• The British Retail Consortium will release the latest Shop Price Index y/y reading this Wednesday after posting a 0.80% gain last month.
  • On Thursday, the BoE is due to meet to provide an update on monetary policy, a decision on interest rates, and the asset purchase programme.
  • Monetary Policy Committee member Ben Broadbent will be speaking on Friday at 12:15PM.



The Euro has had yet another poor week, falling 1.70% against the US Dollar as monetary policy divergence continues to push the common currency lower. After days of political infighting, Sergio Mattarella was re-elected as Italian President for a second term over the weekend, which will keep him in power until 87 years of age. The European Central Bank will be providing updated monetary policy guidance this week. While no action is expected, many believe the window to act is narrowing as the Federal Reserve and BoE charge ahead with policy normalisation. New Coronavirus rule changes in the EU mean that travel certificates now expire after nine months, pressuring travellers to get the booster vaccine according to some outlets.

  • German Retail Sales m/m for December are forecast to come in at -1.30% versus a November gain of 0.60%.
  • Eurozone Consumer Price Index and Core CPI flash estimates y/y look set to fall in December to 4.40% and 1.80%, respectively, versus November prints of 5.00% and 2.60%.
  • The ECB will meet this week to give its latest monetary policy update, with many expecting the same dovish outlook.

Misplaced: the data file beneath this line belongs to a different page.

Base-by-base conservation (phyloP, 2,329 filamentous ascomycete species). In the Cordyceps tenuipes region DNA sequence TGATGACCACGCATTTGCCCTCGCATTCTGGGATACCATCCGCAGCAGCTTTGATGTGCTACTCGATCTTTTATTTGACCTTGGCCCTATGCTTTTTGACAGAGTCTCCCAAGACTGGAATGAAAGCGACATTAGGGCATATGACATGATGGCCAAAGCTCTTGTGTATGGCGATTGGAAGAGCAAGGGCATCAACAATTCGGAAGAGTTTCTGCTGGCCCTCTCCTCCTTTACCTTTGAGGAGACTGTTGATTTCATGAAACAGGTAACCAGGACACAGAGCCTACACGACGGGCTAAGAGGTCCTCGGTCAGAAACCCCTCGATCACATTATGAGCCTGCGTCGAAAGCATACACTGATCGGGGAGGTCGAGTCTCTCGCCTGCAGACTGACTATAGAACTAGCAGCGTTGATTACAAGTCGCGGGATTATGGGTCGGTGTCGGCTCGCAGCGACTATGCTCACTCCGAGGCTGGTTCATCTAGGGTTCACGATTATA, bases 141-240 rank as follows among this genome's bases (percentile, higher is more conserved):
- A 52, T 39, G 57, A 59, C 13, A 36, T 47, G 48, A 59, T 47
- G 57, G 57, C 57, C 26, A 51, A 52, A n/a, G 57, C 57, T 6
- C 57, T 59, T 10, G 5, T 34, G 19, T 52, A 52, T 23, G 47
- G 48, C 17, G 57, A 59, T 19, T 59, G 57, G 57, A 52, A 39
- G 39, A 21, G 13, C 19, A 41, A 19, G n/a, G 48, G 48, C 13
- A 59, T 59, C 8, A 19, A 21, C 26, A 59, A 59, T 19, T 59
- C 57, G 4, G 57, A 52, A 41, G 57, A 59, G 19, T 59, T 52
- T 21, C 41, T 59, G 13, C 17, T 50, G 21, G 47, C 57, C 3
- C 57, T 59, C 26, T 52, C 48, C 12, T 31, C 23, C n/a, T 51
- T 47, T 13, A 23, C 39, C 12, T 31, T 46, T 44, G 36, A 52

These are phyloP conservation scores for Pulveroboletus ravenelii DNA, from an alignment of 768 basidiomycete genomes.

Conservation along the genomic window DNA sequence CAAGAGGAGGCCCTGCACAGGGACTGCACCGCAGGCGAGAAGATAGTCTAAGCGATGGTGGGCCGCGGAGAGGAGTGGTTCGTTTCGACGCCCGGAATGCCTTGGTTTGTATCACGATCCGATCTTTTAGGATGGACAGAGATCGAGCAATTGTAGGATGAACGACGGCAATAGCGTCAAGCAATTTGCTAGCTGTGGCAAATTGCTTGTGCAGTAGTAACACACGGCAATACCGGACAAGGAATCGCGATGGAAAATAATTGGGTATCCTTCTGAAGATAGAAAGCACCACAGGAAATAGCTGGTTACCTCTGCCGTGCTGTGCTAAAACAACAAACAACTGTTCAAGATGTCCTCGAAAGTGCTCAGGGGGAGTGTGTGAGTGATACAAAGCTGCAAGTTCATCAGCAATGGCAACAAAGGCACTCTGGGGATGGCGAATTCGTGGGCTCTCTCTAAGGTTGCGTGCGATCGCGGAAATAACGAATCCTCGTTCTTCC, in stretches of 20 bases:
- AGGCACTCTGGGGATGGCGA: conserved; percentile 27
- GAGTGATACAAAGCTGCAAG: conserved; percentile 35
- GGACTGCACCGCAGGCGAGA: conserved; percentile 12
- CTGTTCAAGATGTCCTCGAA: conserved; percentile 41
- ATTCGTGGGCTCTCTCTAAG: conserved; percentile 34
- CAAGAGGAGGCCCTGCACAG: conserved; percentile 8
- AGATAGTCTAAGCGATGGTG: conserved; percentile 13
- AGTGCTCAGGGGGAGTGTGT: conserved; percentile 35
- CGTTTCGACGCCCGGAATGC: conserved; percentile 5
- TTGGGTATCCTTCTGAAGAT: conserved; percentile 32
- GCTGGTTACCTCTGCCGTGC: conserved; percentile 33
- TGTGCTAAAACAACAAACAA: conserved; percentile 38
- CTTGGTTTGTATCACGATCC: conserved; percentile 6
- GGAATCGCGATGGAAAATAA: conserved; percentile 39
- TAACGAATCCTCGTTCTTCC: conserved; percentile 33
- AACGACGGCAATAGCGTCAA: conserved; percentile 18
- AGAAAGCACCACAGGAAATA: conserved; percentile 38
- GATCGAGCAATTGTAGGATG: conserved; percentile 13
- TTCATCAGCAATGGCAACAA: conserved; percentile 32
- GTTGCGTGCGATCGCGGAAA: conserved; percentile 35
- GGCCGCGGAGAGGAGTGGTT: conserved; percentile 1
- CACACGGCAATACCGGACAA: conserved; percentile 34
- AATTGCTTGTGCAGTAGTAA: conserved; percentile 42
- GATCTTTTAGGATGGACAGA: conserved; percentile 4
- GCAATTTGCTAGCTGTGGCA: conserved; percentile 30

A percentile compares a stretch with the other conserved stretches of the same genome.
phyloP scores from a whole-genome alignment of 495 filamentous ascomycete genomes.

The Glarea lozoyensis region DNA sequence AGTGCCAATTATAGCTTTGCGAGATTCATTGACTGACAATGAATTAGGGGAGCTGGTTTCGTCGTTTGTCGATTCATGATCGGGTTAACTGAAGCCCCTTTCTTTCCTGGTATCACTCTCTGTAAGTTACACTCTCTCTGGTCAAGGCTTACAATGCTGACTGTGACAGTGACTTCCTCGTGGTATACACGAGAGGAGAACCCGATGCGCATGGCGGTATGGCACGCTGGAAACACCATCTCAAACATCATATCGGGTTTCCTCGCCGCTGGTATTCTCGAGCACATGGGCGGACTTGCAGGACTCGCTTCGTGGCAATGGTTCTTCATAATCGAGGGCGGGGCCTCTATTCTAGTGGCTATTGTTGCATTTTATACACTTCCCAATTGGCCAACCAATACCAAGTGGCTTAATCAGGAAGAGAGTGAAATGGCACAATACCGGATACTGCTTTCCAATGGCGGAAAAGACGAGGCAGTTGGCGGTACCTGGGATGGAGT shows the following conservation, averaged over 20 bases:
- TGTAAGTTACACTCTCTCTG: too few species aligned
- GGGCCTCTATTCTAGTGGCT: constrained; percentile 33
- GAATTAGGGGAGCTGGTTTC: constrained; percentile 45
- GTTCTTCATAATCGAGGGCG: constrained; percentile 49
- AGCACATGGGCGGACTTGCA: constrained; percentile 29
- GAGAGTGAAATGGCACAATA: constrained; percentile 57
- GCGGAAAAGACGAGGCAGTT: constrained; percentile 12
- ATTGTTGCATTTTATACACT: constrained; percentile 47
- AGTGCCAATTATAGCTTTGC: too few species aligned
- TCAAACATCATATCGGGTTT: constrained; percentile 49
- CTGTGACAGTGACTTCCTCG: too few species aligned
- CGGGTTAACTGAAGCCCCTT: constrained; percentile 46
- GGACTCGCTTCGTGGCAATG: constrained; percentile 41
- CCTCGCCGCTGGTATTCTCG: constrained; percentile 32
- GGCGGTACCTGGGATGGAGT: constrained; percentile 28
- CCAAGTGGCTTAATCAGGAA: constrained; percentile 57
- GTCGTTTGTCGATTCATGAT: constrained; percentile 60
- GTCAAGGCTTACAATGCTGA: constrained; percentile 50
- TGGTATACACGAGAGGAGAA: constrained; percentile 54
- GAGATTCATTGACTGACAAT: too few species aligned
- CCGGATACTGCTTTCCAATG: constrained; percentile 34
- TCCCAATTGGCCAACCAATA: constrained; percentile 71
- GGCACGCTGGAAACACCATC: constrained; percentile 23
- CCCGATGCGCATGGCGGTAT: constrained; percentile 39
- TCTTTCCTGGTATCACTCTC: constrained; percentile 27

• Spanish Unemployment Change is projected to read -50.7K in January versus -76.8K in December.



The US Dollar Index climbed 1.60% last week after suggestions that the Federal Reserve may raise interest rates at every meeting this year. The Core Personal Consumption Expenditures price index also rose 4.90% in December, the fastest gain since 1983, with markets aggressively pricing tighter US monetary policy. Stock markets reversed losses felt earlier last week to close out higher in most cases; the S&P 500 added 1.70%. It’s another busy week for data, with Non-Farm Payrolls in focus for the US as the Federal Reserve continues to monitor the labour market for confirmation on normalising policy. Elsewhere, large pockets of the US population that are unvaccinated against Coronavirus continue to weigh on hospitalisations.

  • ISM Manufacturing and Services Purchasing Managers' Indices are due this week, with forecasts suggesting 57.4 and 59.0 respective readings for January, down from the 58.7 and 62.0 prints previously.  
  • JOLTS Job Openings are forecast to come in at 10.35M for December, lower than the 10.56M November release.
  • ADP Non-Farm Employment Change is projected to come in at around 210K for January versus 807K in December.
  • Finally, to close out the week, Non-Farm Payrolls is set to be released. Analysts are expecting a 166K print for January and the Unemployment rate to remain unchanged at 3.90%.